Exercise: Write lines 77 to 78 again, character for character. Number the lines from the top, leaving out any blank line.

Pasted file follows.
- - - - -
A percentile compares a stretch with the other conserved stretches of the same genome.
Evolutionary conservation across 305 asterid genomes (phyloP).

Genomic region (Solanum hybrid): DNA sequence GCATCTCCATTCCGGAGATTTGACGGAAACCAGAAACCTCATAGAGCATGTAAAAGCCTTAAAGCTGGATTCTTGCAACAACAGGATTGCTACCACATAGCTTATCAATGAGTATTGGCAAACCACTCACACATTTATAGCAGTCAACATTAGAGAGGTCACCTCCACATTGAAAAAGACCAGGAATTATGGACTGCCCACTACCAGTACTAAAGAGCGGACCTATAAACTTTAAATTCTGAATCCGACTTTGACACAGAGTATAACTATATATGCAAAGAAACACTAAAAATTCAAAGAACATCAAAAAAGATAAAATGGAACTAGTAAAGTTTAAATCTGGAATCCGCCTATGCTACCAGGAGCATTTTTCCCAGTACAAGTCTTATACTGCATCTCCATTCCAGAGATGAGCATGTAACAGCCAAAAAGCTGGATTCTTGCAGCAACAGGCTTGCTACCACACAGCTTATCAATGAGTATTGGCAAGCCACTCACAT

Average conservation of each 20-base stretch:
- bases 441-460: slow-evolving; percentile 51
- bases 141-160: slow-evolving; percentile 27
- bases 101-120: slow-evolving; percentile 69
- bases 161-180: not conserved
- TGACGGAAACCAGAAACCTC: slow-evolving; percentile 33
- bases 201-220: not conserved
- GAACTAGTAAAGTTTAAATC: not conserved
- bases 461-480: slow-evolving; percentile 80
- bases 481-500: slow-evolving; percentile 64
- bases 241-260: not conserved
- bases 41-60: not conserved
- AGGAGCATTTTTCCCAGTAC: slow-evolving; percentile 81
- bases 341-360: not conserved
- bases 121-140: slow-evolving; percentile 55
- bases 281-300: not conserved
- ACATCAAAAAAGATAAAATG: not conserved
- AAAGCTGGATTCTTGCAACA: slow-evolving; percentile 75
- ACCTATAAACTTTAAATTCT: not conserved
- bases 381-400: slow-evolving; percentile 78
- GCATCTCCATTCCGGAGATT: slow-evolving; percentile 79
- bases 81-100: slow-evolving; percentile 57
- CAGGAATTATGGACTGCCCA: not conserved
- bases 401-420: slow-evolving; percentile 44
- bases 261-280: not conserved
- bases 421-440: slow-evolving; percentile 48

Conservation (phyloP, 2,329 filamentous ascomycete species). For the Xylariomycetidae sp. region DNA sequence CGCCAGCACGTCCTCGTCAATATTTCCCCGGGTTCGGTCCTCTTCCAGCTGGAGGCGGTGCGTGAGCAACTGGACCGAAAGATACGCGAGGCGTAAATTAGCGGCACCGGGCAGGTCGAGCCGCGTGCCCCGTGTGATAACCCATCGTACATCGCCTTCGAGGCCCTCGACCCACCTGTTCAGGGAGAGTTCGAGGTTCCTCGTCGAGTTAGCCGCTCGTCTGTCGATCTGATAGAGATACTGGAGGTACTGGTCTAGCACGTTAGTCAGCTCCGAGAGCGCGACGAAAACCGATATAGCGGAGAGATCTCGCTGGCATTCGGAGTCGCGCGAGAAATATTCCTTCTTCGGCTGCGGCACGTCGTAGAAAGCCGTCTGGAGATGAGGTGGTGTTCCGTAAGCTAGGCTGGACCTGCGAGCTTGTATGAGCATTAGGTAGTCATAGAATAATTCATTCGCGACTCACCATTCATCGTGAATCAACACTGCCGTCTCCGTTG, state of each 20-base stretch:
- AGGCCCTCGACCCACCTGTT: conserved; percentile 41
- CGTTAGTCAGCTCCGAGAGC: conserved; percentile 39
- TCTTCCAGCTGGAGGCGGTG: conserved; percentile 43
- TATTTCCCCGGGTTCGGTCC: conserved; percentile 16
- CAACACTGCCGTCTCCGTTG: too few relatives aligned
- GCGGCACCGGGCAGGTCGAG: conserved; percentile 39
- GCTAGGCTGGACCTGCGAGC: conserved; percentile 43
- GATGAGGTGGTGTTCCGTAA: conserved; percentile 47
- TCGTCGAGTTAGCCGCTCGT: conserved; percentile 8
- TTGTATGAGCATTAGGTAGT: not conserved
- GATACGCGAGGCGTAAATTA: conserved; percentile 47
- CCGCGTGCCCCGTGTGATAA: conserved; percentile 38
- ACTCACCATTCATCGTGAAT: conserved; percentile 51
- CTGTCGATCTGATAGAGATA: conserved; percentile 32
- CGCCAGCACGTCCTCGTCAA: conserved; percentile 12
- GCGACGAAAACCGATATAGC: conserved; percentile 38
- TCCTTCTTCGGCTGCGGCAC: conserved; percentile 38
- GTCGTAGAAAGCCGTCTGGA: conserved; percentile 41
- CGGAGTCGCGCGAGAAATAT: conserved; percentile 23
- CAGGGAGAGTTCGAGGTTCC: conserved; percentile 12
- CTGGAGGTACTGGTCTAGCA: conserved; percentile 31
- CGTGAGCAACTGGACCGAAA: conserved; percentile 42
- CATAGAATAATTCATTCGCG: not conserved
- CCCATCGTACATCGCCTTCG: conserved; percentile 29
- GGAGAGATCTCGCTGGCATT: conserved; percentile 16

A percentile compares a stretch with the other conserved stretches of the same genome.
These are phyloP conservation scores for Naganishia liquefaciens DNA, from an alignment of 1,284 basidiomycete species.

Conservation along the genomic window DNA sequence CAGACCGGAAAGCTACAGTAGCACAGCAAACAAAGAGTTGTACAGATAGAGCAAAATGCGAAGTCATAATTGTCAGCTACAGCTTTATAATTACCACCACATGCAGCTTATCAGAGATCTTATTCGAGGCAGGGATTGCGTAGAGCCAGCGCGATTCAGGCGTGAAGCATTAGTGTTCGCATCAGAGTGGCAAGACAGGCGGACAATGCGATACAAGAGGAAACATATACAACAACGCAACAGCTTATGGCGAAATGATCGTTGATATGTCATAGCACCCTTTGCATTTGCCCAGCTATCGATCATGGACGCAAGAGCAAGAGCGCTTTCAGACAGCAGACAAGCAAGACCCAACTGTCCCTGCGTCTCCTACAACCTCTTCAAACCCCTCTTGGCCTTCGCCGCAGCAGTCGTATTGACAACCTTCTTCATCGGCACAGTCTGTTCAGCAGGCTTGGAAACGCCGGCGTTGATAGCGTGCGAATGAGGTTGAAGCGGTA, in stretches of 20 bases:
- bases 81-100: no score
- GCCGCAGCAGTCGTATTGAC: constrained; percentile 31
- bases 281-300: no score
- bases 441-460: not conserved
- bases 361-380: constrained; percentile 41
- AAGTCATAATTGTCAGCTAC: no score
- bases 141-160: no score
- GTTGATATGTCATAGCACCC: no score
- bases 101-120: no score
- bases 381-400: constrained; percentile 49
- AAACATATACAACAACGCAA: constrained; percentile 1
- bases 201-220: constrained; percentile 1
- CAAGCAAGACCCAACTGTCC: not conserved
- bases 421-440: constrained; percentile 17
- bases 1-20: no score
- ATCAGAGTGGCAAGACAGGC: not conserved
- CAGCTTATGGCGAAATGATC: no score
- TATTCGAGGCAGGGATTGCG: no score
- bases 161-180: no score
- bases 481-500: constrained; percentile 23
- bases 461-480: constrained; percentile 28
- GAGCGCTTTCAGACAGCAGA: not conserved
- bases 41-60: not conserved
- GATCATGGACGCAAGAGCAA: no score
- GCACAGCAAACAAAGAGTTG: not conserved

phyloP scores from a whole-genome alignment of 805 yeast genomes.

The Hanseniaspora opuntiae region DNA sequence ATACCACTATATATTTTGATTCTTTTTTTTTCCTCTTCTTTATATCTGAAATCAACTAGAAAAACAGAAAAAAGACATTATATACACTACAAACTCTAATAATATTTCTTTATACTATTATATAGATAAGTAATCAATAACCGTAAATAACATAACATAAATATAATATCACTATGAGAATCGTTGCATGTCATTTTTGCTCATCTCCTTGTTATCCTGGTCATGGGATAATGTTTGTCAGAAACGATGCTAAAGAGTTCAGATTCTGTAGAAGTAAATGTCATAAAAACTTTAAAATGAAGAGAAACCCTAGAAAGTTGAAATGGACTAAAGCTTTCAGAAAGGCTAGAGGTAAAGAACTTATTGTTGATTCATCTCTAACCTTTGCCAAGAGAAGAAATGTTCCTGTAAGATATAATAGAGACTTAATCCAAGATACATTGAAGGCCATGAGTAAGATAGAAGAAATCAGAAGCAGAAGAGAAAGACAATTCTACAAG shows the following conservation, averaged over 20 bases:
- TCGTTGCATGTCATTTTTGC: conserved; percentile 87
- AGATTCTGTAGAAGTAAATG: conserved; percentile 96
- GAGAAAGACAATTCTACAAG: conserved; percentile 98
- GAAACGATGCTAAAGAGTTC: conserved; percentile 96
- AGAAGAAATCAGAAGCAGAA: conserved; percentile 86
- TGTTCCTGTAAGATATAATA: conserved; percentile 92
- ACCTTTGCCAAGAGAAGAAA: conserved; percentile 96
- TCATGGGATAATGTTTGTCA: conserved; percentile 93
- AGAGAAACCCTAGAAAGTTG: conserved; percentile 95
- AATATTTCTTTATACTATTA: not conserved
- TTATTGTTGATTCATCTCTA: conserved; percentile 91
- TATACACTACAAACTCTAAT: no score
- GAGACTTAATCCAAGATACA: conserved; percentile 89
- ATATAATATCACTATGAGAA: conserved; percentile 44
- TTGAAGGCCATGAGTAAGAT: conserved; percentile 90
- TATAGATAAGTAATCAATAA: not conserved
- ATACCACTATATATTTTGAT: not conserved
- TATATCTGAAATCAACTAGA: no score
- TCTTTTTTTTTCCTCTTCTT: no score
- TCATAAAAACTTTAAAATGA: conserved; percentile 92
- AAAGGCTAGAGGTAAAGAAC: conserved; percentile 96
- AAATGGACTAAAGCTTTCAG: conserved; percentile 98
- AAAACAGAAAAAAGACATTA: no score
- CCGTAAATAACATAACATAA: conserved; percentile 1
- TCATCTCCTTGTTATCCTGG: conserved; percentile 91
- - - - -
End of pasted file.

- bases 161-180: no score
- bases 481-500: constrained; percentile 23